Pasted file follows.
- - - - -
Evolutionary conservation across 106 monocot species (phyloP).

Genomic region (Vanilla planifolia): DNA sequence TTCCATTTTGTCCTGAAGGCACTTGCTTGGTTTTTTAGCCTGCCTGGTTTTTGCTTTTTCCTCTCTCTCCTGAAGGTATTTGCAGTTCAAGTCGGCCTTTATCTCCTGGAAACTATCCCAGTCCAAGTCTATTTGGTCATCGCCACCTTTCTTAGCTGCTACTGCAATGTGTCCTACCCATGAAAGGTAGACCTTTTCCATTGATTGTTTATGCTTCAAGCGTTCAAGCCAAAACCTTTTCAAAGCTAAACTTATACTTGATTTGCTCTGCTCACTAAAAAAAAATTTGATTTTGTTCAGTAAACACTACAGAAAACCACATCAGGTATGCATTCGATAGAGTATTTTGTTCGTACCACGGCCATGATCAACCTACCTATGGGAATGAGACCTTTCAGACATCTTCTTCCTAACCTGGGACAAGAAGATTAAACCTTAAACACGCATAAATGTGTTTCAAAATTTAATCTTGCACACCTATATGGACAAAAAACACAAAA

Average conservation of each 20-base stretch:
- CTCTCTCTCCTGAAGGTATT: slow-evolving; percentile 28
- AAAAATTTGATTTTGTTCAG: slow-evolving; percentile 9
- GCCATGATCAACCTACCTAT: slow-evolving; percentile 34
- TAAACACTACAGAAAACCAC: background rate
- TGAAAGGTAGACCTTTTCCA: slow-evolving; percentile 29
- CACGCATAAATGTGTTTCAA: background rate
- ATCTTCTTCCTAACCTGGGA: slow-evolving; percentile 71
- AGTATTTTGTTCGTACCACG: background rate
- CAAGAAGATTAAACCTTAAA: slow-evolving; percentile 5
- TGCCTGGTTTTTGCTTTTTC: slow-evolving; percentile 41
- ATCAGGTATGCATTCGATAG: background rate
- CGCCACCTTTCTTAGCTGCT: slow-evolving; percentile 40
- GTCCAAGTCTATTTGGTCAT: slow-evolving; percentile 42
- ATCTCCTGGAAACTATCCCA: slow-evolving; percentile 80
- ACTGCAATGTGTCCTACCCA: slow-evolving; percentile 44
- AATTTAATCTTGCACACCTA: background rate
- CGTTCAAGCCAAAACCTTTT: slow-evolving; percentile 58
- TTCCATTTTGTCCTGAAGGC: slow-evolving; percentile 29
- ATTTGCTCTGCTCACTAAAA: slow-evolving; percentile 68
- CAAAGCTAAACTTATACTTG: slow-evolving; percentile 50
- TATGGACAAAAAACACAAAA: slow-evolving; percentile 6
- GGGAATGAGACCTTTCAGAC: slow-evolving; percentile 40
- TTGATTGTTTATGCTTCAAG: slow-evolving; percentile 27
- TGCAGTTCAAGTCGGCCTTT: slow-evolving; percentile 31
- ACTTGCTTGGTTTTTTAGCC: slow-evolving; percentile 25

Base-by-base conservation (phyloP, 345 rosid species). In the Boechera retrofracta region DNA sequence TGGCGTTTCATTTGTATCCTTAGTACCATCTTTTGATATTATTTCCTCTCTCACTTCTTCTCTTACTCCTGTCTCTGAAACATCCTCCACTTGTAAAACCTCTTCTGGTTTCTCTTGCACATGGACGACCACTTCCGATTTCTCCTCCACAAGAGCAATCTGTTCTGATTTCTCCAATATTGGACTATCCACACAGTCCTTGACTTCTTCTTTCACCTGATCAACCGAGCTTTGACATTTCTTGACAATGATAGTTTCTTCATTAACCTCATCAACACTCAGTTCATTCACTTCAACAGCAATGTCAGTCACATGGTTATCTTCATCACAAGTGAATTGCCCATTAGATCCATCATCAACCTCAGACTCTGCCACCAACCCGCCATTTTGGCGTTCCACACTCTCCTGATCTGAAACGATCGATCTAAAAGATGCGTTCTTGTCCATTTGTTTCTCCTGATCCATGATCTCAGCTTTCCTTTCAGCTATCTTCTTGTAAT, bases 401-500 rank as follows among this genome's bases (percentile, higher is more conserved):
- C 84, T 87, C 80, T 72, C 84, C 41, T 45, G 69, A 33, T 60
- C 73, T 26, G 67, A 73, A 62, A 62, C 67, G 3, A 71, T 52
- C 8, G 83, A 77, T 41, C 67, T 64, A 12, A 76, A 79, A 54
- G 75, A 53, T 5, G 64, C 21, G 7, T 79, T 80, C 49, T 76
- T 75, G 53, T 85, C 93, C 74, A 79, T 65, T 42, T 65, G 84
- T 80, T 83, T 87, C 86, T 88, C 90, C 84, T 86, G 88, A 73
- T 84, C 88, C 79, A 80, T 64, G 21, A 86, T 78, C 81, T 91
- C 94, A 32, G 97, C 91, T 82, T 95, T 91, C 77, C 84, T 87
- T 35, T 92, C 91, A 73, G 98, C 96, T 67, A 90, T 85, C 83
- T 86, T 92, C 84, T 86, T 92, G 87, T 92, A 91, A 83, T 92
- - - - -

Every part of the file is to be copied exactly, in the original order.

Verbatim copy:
Evolutionary conservation across 106 monocot species (phyloP).

Genomic region (Vanilla planifolia): DNA sequence TTCCATTTTGTCCTGAAGGCACTTGCTTGGTTTTTTAGCCTGCCTGGTTTTTGCTTTTTCCTCTCTCTCCTGAAGGTATTTGCAGTTCAAGTCGGCCTTTATCTCCTGGAAACTATCCCAGTCCAAGTCTATTTGGTCATCGCCACCTTTCTTAGCTGCTACTGCAATGTGTCCTACCCATGAAAGGTAGACCTTTTCCATTGATTGTTTATGCTTCAAGCGTTCAAGCCAAAACCTTTTCAAAGCTAAACTTATACTTGATTTGCTCTGCTCACTAAAAAAAAATTTGATTTTGTTCAGTAAACACTACAGAAAACCACATCAGGTATGCATTCGATAGAGTATTTTGTTCGTACCACGGCCATGATCAACCTACCTATGGGAATGAGACCTTTCAGACATCTTCTTCCTAACCTGGGACAAGAAGATTAAACCTTAAACACGCATAAATGTGTTTCAAAATTTAATCTTGCACACCTATATGGACAAAAAACACAAAA

Average conservation of each 20-base stretch:
- CTCTCTCTCCTGAAGGTATT: slow-evolving; percentile 28
- AAAAATTTGATTTTGTTCAG: slow-evolving; percentile 9
- GCCATGATCAACCTACCTAT: slow-evolving; percentile 34
- TAAACACTACAGAAAACCAC: background rate
- TGAAAGGTAGACCTTTTCCA: slow-evolving; percentile 29
- CACGCATAAATGTGTTTCAA: background rate
- ATCTTCTTCCTAACCTGGGA: slow-evolving; percentile 71
- AGTATTTTGTTCGTACCACG: background rate
- CAAGAAGATTAAACCTTAAA: slow-evolving; percentile 5
- TGCCTGGTTTTTGCTTTTTC: slow-evolving; percentile 41
- ATCAGGTATGCATTCGATAG: background rate
- CGCCACCTTTCTTAGCTGCT: slow-evolving; percentile 40
- GTCCAAGTCTATTTGGTCAT: slow-evolving; percentile 42
- ATCTCCTGGAAACTATCCCA: slow-evolving; percentile 80
- ACTGCAATGTGTCCTACCCA: slow-evolving; percentile 44
- AATTTAATCTTGCACACCTA: background rate
- CGTTCAAGCCAAAACCTTTT: slow-evolving; percentile 58
- TTCCATTTTGTCCTGAAGGC: slow-evolving; percentile 29
- ATTTGCTCTGCTCACTAAAA: slow-evolving; percentile 68
- CAAAGCTAAACTTATACTTG: slow-evolving; percentile 50
- TATGGACAAAAAACACAAAA: slow-evolving; percentile 6
- GGGAATGAGACCTTTCAGAC: slow-evolving; percentile 40
- TTGATTGTTTATGCTTCAAG: slow-evolving; percentile 27
- TGCAGTTCAAGTCGGCCTTT: slow-evolving; percentile 31
- ACTTGCTTGGTTTTTTAGCC: slow-evolving; percentile 25

Base-by-base conservation (phyloP, 345 rosid species). In the Boechera retrofracta region DNA sequence TGGCGTTTCATTTGTATCCTTAGTACCATCTTTTGATATTATTTCCTCTCTCACTTCTTCTCTTACTCCTGTCTCTGAAACATCCTCCACTTGTAAAACCTCTTCTGGTTTCTCTTGCACATGGACGACCACTTCCGATTTCTCCTCCACAAGAGCAATCTGTTCTGATTTCTCCAATATTGGACTATCCACACAGTCCTTGACTTCTTCTTTCACCTGATCAACCGAGCTTTGACATTTCTTGACAATGATAGTTTCTTCATTAACCTCATCAACACTCAGTTCATTCACTTCAACAGCAATGTCAGTCACATGGTTATCTTCATCACAAGTGAATTGCCCATTAGATCCATCATCAACCTCAGACTCTGCCACCAACCCGCCATTTTGGCGTTCCACACTCTCCTGATCTGAAACGATCGATCTAAAAGATGCGTTCTTGTCCATTTGTTTCTCCTGATCCATGATCTCAGCTTTCCTTTCAGCTATCTTCTTGTAAT, bases 401-500 rank as follows among this genome's bases (percentile, higher is more conserved):
- C 84, T 87, C 80, T 72, C 84, C 41, T 45, G 69, A 33, T 60
- C 73, T 26, G 67, A 73, A 62, A 62, C 67, G 3, A 71, T 52
- C 8, G 83, A 77, T 41, C 67, T 64, A 12, A 76, A 79, A 54
- G 75, A 53, T 5, G 64, C 21, G 7, T 79, T 80, C 49, T 76
- T 75, G 53, T 85, C 93, C 74, A 79, T 65, T 42, T 65, G 84
- T 80, T 83, T 87, C 86, T 88, C 90, C 84, T 86, G 88, A 73
- T 84, C 88, C 79, A 80, T 64, G 21, A 86, T 78, C 81, T 91
- C 94, A 32, G 97, C 91, T 82, T 95, T 91, C 77, C 84, T 87
- T 35, T 92, C 91, A 73, G 98, C 96, T 67, A 90, T 85, C 83
- T 86, T 92, C 84, T 86, T 92, G 87, T 92, A 91, A 83, T 92